EPs have strategies to find any gaps during and after an ablating an area of tissue. They use a drug like adenosine to try to stimulate A-Fib. They may instead or in addition wait 30 minutes or an hour after the ablation is complete to see if there is any reconnection.

It’s also possible that, after the blanking period when the swelling from point-by-point RF ablations goes down, gaps may appear which were hidden by the swelling of the RF burns—though this is increasingly rare with the use of Contact Force sensing catheters and proper ablation techniques. In this case you will probably need a short touch-up ablation to fix this gap.

(CryoBalloon ablation usually doesn’t produce these types of gaps, because it produces a continuous freezing ablation line around a PV.)

3. Recurrences/Reconnections Due to Pre-Existing Conditions. There are health conditions which tend to cause A-Fib to recur, such as hypertension, obesity, sleep apnea, diabetes, smoking and binge drinking. Controlling these conditions will reduce the risk of recurrence.

For example, let’s say patient “Joe” has A-Fib and sleep apnea, then has a successful A-Fib ablation and is A-Fib free. Because of his sleep apnea, Joe’s A-Fib is more likely to recur than someone without sleep apnea. So much so, that Electrophysiologists (EPs) today are insisting that A-Fib patients with sleep apnea be treated and use devices like a CPAP breathing machine before they can get a catheter ablation. In one study sleep apnea was an independent predictor for catheter ablation failure after a single procedure.

Also, those with long-standing persistent A-Fib, or those with vascular heart disease, or cardiomyopathy are more likely to have a recurrence.

4. “Lone” Recurrence. Around 50% of A-Fib patients have no apparent cause for their A-Fib—called “lone A-Fib” because there’s no other contributing health condition. After a successful catheter ablation, those with lone A-Fib are less likely to have a recurrence. But some lone A-Fib patients do have recurrences.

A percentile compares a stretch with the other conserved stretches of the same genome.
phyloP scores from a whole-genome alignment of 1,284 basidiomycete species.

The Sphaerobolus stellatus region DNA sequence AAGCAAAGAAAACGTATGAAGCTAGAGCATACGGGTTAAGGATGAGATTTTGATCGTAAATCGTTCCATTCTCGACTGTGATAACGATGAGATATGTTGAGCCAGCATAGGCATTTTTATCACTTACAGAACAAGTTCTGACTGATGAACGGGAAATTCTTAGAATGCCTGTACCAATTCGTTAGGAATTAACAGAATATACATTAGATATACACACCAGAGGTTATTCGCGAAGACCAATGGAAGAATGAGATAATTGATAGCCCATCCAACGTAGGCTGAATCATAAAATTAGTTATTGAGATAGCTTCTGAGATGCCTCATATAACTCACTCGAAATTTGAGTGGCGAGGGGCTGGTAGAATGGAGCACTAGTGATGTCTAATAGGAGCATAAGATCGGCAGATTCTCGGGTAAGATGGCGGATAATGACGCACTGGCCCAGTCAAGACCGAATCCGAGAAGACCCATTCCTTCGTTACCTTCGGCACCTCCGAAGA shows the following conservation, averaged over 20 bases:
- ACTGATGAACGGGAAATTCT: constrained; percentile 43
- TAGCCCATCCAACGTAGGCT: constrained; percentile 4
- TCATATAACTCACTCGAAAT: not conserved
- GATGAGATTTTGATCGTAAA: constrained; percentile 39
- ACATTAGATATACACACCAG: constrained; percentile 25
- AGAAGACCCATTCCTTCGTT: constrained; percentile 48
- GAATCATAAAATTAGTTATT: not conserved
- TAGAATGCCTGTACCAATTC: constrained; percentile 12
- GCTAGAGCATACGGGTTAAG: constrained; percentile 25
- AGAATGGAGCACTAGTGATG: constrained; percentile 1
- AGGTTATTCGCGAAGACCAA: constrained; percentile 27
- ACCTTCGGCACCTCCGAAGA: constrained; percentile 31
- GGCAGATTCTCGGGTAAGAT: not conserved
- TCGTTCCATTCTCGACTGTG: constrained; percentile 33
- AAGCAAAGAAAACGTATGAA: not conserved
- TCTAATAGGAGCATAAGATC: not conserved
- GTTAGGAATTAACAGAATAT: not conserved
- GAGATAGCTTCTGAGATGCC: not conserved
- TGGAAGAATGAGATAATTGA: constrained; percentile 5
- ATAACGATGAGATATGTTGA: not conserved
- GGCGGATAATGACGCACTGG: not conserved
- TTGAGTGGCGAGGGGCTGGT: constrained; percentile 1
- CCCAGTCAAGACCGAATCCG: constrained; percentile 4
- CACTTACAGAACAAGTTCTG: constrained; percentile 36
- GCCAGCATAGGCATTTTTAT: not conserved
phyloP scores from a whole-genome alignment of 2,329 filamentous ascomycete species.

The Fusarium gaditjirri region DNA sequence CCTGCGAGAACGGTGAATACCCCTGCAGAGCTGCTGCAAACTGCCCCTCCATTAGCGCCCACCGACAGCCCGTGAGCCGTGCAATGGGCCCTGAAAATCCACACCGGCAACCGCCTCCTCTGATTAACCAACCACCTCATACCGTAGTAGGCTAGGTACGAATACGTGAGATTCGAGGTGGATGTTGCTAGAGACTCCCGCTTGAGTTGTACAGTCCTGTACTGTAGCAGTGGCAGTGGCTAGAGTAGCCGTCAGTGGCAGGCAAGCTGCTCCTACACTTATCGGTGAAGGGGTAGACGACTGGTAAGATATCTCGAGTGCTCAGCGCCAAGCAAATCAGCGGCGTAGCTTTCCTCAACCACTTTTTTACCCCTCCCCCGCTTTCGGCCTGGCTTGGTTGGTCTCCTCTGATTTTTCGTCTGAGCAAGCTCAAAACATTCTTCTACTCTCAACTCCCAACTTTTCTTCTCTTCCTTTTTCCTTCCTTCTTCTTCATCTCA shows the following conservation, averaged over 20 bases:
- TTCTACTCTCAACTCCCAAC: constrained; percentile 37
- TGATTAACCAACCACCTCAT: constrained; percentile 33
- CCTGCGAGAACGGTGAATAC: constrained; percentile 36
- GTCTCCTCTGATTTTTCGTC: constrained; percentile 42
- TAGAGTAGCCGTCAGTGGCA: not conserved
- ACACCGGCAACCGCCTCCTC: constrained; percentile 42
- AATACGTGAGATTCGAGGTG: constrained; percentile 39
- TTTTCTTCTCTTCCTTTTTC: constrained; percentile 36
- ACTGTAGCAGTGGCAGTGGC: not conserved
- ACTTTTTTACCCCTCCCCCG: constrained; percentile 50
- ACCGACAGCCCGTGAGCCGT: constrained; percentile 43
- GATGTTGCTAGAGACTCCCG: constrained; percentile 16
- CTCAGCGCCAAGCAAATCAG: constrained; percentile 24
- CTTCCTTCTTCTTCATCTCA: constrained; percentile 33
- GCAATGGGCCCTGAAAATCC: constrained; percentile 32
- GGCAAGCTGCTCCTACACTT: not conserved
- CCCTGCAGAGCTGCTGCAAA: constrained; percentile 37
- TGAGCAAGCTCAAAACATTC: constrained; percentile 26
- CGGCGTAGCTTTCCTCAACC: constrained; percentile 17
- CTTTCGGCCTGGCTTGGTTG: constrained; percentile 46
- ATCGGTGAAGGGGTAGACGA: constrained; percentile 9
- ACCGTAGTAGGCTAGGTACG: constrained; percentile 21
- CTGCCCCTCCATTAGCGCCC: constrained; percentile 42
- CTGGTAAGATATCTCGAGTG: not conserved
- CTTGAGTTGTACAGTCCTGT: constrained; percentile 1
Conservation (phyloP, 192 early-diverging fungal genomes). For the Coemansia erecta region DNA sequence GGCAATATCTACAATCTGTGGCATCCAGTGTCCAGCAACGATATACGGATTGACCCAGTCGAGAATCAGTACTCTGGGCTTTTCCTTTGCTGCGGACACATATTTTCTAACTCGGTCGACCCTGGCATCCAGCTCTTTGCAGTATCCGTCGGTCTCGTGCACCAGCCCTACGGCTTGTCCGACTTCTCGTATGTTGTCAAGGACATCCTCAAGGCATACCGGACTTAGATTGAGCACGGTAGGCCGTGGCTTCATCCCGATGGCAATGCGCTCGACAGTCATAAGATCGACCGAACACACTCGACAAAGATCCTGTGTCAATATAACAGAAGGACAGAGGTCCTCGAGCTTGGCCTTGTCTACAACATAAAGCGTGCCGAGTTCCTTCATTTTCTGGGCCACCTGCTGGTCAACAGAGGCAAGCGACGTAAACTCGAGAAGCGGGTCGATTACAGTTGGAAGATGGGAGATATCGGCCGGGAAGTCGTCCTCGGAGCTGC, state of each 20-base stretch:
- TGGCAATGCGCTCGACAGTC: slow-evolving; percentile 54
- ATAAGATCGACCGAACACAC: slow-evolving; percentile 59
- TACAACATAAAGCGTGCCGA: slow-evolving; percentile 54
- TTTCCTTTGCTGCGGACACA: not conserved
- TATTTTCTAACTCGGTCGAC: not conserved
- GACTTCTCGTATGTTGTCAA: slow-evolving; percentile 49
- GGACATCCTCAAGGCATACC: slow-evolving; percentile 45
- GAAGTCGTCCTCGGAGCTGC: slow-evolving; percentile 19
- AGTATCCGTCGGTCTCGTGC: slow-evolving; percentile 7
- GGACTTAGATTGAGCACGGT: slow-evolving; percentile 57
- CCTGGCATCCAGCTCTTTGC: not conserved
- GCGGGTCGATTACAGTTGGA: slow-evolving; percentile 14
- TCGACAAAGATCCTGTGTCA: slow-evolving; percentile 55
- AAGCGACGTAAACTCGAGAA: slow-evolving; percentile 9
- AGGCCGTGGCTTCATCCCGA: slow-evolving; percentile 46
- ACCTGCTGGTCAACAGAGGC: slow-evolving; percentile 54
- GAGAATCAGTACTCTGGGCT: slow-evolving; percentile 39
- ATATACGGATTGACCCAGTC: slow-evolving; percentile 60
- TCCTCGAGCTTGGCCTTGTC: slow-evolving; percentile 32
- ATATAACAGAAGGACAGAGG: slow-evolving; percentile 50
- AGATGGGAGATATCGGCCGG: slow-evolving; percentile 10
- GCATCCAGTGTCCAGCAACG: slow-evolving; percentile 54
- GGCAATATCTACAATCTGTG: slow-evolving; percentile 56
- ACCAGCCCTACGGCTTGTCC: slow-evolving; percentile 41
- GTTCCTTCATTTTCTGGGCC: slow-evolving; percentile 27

Your EP may not use the word ‘cure’, but the dictionary defines ‘cure’ as “restoration of health; recovery from disease.

What This Means to Patients

Catheter ablation today is the best hope of a “cure” for A-Fib (Your doctors may not use the word ‘cure’, but the dictionary defines ‘cure’ as “restoration of health; recovery from disease.”) That should be your goal!

Let’s take a worst case scenario after your ablation:

You’re in good health and have no pre-existing medical conditions. Seven years after your ablation you have a “recurrence” of A-Fib.

Think about that for a moment.

You’ve had seven years of a normal heart beat and a normal life! (Only those of us who’ve had symptomatic A-Fib know how wonderful it is to be A-Fib free―even if it’s just for three, five or whatever length of time.)

So what if you have a recurrence. You know what to do. Your EP does a touch-up ablation (which is much easier and faster than your original ablation). That reassuring, isn’t it!

Don’t waste your life worrying about recurrence/reconnection. Live your life as though you are cured for the long term. You probably are.

Last updated: Sunday, October 4, 2015

Return to FAQ Catheter Ablation Catheter Ablation, Pulmonary Vein Isolation/Ablation, CyroBalloon Ablation